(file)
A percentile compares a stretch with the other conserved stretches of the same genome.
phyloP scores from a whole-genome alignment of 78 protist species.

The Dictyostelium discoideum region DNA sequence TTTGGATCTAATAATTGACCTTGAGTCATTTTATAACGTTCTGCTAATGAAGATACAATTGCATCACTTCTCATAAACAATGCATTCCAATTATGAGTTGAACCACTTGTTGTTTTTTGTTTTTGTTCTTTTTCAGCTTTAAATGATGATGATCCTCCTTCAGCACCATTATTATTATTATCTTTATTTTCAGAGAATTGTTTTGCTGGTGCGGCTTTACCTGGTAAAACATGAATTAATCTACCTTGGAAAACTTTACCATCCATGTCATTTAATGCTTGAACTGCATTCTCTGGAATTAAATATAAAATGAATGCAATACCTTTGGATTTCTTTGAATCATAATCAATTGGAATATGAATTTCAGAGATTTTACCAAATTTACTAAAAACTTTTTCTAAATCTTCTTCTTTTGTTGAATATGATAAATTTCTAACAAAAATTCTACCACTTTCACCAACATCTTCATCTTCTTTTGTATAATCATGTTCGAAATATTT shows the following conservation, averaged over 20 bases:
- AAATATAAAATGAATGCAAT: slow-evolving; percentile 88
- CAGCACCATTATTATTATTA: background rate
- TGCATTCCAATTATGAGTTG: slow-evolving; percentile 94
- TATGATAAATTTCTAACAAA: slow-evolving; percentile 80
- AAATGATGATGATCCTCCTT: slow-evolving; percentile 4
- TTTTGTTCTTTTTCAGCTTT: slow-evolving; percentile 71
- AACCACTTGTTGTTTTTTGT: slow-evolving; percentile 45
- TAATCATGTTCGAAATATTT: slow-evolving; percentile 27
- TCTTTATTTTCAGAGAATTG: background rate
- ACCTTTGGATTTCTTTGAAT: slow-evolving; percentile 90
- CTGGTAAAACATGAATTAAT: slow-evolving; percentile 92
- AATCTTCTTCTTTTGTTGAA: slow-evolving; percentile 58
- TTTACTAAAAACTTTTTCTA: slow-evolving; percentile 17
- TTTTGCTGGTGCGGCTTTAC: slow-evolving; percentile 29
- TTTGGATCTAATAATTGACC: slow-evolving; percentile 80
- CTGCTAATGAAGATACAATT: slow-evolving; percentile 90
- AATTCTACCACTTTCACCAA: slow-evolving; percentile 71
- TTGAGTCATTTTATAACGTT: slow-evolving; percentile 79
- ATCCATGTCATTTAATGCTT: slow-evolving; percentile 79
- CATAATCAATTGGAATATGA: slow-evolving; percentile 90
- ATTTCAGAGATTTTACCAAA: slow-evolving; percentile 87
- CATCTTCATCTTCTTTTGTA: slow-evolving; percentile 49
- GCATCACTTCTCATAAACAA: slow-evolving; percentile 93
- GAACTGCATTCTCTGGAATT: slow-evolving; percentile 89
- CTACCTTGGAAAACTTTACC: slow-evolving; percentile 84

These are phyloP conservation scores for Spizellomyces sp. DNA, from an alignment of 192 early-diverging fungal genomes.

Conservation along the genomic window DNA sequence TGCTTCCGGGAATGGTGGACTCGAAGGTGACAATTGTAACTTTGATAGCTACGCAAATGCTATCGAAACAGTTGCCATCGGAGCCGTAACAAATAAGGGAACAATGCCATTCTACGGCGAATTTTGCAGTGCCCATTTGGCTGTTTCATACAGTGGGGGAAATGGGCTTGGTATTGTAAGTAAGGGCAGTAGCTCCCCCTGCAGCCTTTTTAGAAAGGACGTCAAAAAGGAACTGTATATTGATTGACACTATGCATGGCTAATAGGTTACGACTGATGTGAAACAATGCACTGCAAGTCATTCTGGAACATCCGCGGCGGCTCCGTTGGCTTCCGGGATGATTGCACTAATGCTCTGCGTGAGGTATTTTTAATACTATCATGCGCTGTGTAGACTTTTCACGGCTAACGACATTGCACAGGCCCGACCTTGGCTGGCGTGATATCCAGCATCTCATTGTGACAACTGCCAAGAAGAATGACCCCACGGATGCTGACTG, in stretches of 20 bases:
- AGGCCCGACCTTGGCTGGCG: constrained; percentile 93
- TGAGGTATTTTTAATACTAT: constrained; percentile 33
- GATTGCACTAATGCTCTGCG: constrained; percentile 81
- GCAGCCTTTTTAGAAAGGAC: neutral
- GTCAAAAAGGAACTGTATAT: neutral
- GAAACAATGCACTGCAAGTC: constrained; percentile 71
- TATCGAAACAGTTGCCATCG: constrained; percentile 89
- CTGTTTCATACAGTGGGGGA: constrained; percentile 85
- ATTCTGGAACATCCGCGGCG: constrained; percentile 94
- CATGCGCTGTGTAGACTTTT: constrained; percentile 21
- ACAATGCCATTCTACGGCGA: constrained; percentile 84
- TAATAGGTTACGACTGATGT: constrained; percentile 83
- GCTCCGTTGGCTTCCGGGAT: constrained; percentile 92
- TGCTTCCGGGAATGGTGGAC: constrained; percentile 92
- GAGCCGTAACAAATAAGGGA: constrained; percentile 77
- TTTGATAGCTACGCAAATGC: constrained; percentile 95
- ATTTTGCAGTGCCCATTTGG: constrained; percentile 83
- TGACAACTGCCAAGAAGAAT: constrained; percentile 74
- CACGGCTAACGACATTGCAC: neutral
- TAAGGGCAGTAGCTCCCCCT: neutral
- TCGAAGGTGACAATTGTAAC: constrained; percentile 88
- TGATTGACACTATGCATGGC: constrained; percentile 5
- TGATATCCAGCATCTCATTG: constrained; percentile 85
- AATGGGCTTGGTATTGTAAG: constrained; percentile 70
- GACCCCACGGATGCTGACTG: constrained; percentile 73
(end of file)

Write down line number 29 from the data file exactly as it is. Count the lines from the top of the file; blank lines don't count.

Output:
These are phyloP conservation scores for Spizellomyces sp. DNA, from an alignment of 192 early-diverging fungal genomes.